Police storm rebel Mexican town

Police have retaken a rebellious town near Mexico City and freed officers taken hostage in a riot that left one person dead.

    Protesters were armed with sticks, machetes and petrol bombs

    Scores of police in body armour swept into the farming town of San Salvador Atenco, 24km north of Mexico City, and hauled off protesters armed with sticks, machetes and petrol bombs on Thursday.


    Trouble had started on Wednesday when police tried to evict unlicensed flower traders from a market. A 14-year-old boy was killed in the riots.


    Eleven police officers held hostage by protesters were all released, Televisa television station said, and police took control of the town.


    A senior security official said at a news conference in the town hall, which had been occupied by the rioters, that

     "the only objective was to restore the rule of law".


    It was the first time that state and federal police had entered the town since protesters blocked a plan by Vicente Fox, the president, to build an airport there five years ago. That stand-off lasted several days.


    San Salvador Atenco expelled its mayor and has been under a form of self-rule since then, with local leaders trying to spread the system to neighbouring villages.


    Fox's rivals say he is weak in
    dealing with conflicts (file pic)

    The airport defeat and the subsequent failure to bring the area totally under government control have been held up by rival politicians as an example of Fox's supposed weakness in dealing with conflicts.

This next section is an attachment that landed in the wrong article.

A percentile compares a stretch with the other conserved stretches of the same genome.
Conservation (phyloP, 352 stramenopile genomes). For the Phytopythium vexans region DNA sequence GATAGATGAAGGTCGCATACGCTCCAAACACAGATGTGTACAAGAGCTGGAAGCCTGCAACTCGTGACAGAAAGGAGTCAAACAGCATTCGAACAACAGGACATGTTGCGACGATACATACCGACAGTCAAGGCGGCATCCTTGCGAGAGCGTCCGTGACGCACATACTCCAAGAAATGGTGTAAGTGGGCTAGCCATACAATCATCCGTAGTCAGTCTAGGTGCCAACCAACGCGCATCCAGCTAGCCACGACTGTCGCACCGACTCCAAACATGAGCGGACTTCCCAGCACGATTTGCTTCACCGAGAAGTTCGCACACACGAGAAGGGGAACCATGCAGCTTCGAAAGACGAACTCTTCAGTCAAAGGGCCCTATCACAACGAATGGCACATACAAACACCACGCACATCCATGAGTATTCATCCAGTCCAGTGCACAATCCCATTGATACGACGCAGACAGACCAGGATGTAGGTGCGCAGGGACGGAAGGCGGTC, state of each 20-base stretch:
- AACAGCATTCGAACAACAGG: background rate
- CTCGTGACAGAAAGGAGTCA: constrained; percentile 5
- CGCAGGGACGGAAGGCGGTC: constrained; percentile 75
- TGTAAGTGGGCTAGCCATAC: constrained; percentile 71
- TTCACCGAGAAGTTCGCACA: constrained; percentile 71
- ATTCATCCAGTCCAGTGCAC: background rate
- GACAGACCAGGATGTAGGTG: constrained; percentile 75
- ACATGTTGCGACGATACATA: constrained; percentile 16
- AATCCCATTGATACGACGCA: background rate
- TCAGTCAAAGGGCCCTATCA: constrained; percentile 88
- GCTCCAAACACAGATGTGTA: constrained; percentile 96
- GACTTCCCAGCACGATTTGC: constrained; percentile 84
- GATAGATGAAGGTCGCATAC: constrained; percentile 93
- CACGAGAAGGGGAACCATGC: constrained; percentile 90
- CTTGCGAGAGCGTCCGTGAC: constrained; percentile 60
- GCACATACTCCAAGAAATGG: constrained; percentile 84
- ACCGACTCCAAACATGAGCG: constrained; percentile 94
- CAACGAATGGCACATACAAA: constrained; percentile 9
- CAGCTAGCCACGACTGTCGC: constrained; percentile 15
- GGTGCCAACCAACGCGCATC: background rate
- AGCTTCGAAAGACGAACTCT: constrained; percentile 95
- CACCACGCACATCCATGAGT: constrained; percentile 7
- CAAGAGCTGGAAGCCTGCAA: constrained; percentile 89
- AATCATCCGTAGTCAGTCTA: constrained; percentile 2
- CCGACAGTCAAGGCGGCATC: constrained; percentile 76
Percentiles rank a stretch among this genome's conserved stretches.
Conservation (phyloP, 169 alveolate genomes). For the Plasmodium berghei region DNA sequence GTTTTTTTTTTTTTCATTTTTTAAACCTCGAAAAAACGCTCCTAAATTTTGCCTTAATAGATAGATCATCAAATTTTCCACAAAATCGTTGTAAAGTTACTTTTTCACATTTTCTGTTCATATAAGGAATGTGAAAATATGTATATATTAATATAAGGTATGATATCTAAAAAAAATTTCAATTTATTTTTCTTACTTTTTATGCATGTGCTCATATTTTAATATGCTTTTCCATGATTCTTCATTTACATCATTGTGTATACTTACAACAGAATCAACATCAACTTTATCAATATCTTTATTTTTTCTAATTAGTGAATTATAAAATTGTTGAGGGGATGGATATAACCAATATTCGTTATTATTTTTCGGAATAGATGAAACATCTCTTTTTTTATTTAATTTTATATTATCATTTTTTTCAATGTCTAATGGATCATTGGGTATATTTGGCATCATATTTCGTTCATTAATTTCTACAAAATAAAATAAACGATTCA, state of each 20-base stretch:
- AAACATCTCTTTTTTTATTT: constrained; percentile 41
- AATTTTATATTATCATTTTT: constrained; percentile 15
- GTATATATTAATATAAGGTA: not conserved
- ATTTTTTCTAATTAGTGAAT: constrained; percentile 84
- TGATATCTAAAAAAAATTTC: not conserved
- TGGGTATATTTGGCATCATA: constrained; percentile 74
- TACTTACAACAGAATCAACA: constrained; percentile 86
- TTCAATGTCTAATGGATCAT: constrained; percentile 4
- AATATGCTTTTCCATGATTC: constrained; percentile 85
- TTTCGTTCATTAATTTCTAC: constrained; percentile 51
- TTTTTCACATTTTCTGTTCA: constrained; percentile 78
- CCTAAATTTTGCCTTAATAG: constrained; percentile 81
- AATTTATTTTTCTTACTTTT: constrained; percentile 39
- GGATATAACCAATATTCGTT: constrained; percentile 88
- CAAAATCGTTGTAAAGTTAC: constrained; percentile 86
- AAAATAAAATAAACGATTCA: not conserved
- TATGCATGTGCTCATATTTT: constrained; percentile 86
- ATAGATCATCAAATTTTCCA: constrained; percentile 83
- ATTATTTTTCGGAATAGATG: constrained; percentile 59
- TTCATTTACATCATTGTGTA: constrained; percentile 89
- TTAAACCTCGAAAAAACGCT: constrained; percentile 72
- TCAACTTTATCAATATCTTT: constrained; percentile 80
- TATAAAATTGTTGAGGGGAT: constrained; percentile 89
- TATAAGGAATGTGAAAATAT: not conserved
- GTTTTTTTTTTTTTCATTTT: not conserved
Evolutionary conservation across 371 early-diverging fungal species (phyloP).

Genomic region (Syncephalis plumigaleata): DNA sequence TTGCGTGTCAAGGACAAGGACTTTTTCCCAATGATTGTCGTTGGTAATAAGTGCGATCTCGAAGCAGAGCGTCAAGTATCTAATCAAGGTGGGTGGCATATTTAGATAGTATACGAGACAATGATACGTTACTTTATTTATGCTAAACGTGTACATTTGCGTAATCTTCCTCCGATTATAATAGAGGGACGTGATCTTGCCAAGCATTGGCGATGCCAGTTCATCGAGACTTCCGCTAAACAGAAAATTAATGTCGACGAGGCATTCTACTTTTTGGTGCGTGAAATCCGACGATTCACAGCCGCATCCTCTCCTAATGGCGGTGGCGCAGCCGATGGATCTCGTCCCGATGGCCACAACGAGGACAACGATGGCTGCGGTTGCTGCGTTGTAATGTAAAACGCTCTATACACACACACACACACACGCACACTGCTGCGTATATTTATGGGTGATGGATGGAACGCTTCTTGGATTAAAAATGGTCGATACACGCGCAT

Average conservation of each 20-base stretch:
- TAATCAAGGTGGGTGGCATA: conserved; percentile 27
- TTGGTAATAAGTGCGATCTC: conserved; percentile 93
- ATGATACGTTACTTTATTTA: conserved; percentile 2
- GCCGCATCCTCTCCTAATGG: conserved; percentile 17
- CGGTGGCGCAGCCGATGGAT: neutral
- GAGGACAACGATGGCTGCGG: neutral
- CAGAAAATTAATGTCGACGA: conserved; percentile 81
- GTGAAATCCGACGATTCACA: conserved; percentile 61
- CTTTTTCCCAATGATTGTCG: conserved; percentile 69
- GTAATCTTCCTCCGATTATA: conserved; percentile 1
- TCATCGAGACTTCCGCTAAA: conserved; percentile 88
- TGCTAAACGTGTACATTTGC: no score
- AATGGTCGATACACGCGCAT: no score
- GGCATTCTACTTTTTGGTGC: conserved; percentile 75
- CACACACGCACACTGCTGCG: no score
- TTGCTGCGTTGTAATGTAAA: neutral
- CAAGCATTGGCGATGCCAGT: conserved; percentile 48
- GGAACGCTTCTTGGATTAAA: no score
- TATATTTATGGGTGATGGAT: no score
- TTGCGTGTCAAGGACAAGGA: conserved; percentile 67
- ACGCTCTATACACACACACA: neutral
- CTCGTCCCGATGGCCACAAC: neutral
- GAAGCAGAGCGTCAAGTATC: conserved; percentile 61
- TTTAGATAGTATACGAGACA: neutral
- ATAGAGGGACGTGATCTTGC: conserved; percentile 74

Ruben Aguilar, a presidential spokesman, said the violence in Atenco was the work of a small group of people. "I can categorically assure you there is no lack of control here," he said.


    The Zapatistas staged a brief but bloody uprising in the Indian-dominated southern state of Chiapas in 1994.


    The rebel movement is named after Emiliano Zapata who founded the Liberation Army of the South and fought for fair redistribution of agriculture lands in the Mexican revolution in 1910.


    Its leader - who now refers to himself as Delegate Zero but formerly went under the name Subcomandante Marcos - is touring the region at the moment. He has hardened his political stance in recent days, calling for the government to be overthrown and pledging to expel foreign capital.


    Zapatista Army of National Liberation, offical site: http://www.ezln.org.mx/


    More information about the Zapatista movement and links to other sources can be found at its Wikipedia entry: http://en.wikipedia.org/wiki/Zapatista_Army_of_National_Liberation

    SOURCE: Agencies


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